Behind the CARBANAK Backdoor In this blog, we will take a closer look at the powerful, versatile backdoor known as CARBANAK (aka Anunak). Specifically, we will focus on the operational details of its use over the past few years, including its configuration, the minor variations observed from sample to sample, and its evolution. With these details, we will then draw some conclusions about the operators of CARBANAK. For some additional background on the CARBANAK backdoor, see the papers by Kaspersky and Group-IB and Fox-It. Technical Analysis Before we dive into the meat of this blog, a brief technical ...
Rooting a Logitech Harmony Hub: Improving Security in Today's IoT World Introduction FireEye’s Mandiant Red Team recently discovered vulnerabilities present on the Logitech Harmony Hub Internet of Things (IoT) device that could potentially be exploited, resulting in root access to the device via SSH. The Harmony Hub is a home control system designed to connect to and control a variety of devices in the user’s home. Exploitation of these vulnerabilities from the local network could allow an attacker to control the devices linked to the Hub as well as use the Hub as an execution space to attack other devices on the local network. As the Harmony Hu...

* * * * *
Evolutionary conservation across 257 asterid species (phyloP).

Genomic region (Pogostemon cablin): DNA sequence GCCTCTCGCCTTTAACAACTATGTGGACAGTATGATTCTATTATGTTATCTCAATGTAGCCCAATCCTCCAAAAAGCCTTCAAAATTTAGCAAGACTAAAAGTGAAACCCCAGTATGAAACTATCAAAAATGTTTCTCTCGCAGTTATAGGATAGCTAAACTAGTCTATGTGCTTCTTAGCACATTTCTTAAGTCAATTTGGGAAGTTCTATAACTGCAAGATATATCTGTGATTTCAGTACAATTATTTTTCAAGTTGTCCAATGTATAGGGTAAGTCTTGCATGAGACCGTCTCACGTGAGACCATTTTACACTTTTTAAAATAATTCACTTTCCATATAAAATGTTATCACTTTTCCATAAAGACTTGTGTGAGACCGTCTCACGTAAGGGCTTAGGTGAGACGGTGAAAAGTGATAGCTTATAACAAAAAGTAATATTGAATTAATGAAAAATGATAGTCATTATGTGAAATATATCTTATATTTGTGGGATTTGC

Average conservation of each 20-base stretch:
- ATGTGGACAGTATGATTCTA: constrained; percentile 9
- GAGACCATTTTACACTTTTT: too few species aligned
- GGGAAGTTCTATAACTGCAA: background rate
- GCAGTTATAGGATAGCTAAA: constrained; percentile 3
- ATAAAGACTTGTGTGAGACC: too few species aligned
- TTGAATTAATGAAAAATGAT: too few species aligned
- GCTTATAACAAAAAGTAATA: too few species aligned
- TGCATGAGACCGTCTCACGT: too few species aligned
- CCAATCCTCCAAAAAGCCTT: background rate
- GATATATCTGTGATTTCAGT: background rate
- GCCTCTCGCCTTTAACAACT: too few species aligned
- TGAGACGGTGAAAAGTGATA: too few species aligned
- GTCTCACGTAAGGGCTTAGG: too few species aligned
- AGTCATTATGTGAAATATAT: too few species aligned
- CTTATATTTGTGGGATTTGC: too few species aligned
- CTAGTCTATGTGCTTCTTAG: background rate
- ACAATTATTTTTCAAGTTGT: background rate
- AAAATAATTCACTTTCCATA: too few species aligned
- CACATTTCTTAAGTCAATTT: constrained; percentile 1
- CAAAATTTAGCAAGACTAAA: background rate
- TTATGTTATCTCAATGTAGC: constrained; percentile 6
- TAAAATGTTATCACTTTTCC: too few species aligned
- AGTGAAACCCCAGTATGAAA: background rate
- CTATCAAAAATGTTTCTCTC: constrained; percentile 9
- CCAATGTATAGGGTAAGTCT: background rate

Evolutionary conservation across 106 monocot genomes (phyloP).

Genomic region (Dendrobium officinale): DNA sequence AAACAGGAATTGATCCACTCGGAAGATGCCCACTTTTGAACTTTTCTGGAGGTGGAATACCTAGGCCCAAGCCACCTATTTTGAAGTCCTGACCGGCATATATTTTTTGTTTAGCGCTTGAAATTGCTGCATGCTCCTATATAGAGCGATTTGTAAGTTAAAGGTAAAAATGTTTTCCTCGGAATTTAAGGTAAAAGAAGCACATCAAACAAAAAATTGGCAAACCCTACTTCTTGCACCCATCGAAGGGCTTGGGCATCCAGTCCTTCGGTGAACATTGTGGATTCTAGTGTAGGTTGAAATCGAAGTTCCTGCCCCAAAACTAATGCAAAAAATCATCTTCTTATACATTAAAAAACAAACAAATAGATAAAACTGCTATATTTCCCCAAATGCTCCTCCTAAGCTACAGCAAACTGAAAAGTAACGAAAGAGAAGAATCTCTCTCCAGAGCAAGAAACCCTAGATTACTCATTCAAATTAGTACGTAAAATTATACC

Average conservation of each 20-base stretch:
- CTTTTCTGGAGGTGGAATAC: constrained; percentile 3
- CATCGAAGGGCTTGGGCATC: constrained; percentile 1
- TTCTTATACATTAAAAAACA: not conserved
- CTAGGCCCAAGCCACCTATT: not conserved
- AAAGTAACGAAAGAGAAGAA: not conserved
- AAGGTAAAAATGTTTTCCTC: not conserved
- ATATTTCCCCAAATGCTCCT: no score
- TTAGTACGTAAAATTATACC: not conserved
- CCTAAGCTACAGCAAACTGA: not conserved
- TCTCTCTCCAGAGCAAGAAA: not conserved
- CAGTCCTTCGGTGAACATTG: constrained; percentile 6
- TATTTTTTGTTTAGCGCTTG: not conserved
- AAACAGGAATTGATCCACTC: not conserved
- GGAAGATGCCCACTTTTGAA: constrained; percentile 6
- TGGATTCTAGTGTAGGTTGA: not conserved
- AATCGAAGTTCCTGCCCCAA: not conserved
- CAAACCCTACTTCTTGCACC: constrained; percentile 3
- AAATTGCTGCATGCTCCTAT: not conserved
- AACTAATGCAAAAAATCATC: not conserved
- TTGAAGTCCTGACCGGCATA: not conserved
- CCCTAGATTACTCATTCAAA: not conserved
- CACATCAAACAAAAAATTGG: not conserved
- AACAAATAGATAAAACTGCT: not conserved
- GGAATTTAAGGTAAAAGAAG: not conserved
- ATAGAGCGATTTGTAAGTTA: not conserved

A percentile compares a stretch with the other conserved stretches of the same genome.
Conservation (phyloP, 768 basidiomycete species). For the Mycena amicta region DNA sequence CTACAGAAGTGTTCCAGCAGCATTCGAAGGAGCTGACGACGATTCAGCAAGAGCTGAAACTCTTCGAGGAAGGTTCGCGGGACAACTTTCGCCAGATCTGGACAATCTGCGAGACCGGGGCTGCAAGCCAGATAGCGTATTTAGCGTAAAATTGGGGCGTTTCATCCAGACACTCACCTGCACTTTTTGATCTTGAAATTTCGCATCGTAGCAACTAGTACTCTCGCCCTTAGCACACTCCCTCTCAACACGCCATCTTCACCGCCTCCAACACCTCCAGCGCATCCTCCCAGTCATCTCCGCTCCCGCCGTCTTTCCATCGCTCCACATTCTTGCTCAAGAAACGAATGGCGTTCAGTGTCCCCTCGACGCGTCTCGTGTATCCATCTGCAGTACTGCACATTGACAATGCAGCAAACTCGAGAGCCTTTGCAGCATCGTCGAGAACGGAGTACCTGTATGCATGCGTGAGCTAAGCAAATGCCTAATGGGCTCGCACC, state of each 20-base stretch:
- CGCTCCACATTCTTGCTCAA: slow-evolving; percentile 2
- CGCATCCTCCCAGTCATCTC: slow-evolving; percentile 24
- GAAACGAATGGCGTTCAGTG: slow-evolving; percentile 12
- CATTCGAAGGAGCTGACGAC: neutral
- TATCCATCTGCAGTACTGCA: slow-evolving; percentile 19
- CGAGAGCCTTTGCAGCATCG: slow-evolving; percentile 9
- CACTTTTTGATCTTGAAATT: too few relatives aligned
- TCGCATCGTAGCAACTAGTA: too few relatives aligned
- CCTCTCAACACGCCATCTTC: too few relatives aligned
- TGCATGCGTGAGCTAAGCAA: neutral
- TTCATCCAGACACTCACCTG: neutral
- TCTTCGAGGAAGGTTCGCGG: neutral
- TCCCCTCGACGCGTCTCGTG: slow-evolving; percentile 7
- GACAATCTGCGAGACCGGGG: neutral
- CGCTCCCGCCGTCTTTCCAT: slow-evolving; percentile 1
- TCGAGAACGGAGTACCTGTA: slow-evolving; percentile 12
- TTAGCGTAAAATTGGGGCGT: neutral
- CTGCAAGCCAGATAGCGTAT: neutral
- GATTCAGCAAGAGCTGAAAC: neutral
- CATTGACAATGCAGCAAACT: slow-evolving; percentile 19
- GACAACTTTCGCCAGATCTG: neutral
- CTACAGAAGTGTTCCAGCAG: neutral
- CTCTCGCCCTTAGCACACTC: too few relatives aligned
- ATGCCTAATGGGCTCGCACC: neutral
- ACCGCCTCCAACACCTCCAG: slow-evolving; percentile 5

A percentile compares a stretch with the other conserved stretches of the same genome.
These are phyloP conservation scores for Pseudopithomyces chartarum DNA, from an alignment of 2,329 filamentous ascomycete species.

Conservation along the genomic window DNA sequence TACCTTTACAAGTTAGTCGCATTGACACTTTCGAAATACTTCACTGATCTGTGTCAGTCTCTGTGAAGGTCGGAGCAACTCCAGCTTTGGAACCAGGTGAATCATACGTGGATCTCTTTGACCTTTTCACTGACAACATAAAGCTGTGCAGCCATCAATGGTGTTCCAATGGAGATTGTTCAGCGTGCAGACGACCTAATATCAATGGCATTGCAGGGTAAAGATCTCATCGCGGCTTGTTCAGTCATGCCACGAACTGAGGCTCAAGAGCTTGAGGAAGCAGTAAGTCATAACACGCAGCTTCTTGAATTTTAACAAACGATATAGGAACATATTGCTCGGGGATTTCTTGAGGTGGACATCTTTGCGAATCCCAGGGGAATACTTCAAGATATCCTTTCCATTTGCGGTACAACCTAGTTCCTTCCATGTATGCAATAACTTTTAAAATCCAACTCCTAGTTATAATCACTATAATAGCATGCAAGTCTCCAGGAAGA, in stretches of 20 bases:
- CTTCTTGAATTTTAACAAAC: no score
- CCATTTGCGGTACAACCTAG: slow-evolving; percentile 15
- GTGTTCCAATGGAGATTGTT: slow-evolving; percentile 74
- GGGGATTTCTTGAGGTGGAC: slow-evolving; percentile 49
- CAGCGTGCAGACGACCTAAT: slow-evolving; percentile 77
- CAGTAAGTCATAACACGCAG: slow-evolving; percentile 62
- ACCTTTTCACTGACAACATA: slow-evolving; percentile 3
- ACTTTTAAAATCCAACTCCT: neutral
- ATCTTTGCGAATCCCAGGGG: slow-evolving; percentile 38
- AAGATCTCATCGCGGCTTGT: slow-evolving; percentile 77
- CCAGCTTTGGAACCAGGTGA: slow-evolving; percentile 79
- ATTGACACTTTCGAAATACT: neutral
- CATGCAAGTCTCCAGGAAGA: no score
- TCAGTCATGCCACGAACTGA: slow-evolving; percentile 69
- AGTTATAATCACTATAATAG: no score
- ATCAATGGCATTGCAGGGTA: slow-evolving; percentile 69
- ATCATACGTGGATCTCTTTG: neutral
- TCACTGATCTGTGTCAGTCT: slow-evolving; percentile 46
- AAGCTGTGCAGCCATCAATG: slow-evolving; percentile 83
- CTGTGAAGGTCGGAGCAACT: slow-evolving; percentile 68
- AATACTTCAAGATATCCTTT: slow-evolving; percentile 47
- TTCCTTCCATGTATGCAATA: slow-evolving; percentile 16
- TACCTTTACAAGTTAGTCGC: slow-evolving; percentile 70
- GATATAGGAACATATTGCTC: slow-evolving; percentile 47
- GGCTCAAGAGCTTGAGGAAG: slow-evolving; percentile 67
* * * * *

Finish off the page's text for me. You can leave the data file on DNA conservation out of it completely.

FLARE VM: The Windows Malware Analysis Distribution You’ve Always Needed! UPDATE (April 26, 2018): The web installer method to deploy FLARE VM is now deprecated. Please refer to the README on the FLARE VM GitHub for the most up-to-date installation instructions. As a reverse engineer on the FLARE Team I rely on a customized Virtual Machine (VM) to perform malware analysis. The Virtual Machine is a Windows installation with numerous tweaks and tools to aid my analysis. Unfortunately trying to maintain a custom VM like this is very laborious: tools frequently get out of date and it is hard to change or add new things. There is also a constant fear...